Hanukkah, a minor Jewish holiday, is often celebrated as a military victory. The Seleucid Greeks, ancestors of Alexander the Great, oppressed the Jews and did not permit them to practice their religion. Zeus was erected as a statue in the Holy Temple, and a swine was slaughtered there. The practice and teaching of Judaism was forbidden. The Maccabees rose up and won many battles against the most powerful nation in the world.
The story of Hanukkah is told in Maccabees 1 and 2. While those books are part of the Christian cannon, they are not part of the Jewish Bible. The story of Hanukkah is told by the scroll of the Hasmoneans.
The Talmud made sure that Hanukkah was understood as a rededication of religious values which were on the verge of being crushed by the tentacles of the Greek Empire. Hellenization meant a homogeneity of cultures based upon the Greek ideal of beauty, philosophical discourse and fate. Judaism was wholly opposed to the Greek ideal, rather stressing the unity of one G-d, the power of free choice, and the primacy of mitzvoth. The clash of cultures between the Hellenistic and the Jewish could not have been any greater.
We are replaying the Hanukkah story today. Among Jews and non-Jews, there is great attraction to a culture devoid of purpose, divinity and unity. Rather, we seem to lust after vacuous ideals unsupported by the moorings of morality and predicated upon immediate ego gratification. This is not the Jewish way, but it did find its beginnings in Greek, and later Roman, thought.
During Greek times, there were many Jews who themselves assimilated into the seductive and seemingly marvelous Greek culture. Those who clung to the Jewish faith and fought against the death of Jewish ideals were often mischaracterized as zealots or otherwise out of touch with “modern” trends.
Hanukkah became, with the passage of millennia, celebrated in a very low-key way. In Christian culture, Christmas was a tsunami overtaking any memory of the fundamental purpose of Hanukkah.
In the early 1950s, a Chassidic Rabbi named Menachem Mendel Schneerson reignited the fire represented by the Hanukkah candles. He preached the importance of public celebrations of Hanukkah and sought to instill within the Jewish people a sense of pride in their traditional values. Affectionately known as “the Rebbe,” Rabbi Schneerson unapologetically supported the public lighting of menorahs. He stressed the importance of the Jewish people placing menorahs in their windows, on their property, and even in public places. Suddenly, menorahs sprang up next to Christmas trees. Establishment Judaism found this trend objectionable and even embarrassing. Not so the Rebbe. He believed that Hanukkah, like every other event on the calendar, was meant for joy, peace and spiritual fulfillment. Even birthdays, which many Orthodox Jews never paid attention to because they were not Jewish holidays, were suggested as significant events by the Rebbe. Thanks to the Rebbe’s influence, there are cars driving around in many places with menorahs on their roofs, looking vaguely like antlers in hunting season.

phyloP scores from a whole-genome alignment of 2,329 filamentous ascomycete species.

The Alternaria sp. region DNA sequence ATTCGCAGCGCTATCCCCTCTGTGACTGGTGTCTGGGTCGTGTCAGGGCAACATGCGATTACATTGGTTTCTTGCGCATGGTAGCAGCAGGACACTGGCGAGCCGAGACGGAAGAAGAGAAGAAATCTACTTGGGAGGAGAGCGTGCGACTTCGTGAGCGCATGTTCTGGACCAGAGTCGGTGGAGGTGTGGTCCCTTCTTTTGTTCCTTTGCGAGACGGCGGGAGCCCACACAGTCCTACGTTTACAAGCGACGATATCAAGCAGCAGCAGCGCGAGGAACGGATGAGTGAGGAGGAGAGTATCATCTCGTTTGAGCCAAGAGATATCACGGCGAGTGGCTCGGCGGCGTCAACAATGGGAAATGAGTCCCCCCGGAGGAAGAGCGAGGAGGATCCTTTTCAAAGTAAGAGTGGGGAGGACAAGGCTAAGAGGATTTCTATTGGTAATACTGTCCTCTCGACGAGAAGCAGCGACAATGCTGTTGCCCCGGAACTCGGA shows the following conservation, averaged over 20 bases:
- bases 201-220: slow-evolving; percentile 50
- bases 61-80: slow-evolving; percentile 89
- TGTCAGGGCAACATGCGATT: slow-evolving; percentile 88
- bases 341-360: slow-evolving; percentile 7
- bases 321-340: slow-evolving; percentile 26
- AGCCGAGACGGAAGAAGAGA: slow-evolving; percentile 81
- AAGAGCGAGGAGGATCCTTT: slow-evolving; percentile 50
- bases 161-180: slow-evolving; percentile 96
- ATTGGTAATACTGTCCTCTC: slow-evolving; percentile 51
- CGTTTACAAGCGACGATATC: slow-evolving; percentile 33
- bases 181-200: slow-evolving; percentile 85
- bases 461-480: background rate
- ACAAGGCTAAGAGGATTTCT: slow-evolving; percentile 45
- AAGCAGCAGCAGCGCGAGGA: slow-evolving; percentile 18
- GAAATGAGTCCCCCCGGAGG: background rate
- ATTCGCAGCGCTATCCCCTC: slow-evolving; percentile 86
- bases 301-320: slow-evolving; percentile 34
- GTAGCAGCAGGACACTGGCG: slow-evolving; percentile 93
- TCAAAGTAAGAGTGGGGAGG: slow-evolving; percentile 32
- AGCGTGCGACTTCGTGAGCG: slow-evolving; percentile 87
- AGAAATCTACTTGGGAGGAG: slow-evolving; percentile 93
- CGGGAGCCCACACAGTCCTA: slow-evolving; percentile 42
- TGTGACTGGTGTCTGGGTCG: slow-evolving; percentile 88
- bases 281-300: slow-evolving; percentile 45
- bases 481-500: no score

In the cultural cauldron roiling within the United States, there is a new significance to Hanukkah.
In addition to the cultural triumph of Hanukkah over its secular alternative, there is the current appreciation that Jews since antiquity have always under attack merely because of their faith. Hanukkah should remind us that through an odd combination of anti-Semitism and ignorance, left and right are now united in their unholy alliance against Jewish people.
Right wing nationalists paint George Soros as a demonic figure. He is the conspiratorial Jew depicted by the famous forgery, the Protocols of the Elders of Zion. These Jews, goes the narrative, desire nothing more than to control the world. Meanwhile, George Soros himself not only fails to advance the interests of the Jewish people, but in fact uses his money to attack the rededicated, reborn Israel in a way that is both vicious and a blatant encouragement of anti-Semitism. How fascinating that the same man is pictured as the Jewish devil, while he spends his time and resources undermining the very existence of the Jewish State. The coalescence between the left and the right is not new. Let us remember that it was Yosef Stalin and Adolf Hitler, may their names both be erased, who signed a non-aggression pact only to have Hitler renege and attack the Soviet Union.
Jews today, and Israel as a stand-in for the eternal Jew, faces the threat of annihilation daily. Russia occupies Syria and controls Iran like a puppeteer. These evil forces find much comfort in the American and English left, which daily lies about Israel, preying upon fraudulent intelligentsia in the Western world. The preoccupation by the left with the remarkably democratic Israel is without logic. Those on the left and right have no concern for the dead and dying in Africa, Ukraine, Yemen, Tibet, and the list goes on continuously. Instead, they spend an enormous amount of time, energy and resources attacking the Jewish people in Israel.
The message of Hanukkah is that all good and moral people in the world should rededicate themselves to those principles that make for a civilized and tolerant world. Hanukkah’s relationship to Christmas, just around the corner, is rebirth and rededication.
In my visit to Bethlehem, I was impressed by the modesty and simplicity of the place where Jesus was born. A simple Jew, a country preacher, Jesus was born into a Jewish culture where Hanukkah was already well established. He would have interacted with the Rabbis who codified in the Talmud those very virtues upon which Christianity is based.
To all friends and honorable people of every faith, Happy Hanukkah, Merry Christmas, and all the best that the winter holiday seasons bring to families and friendships alike.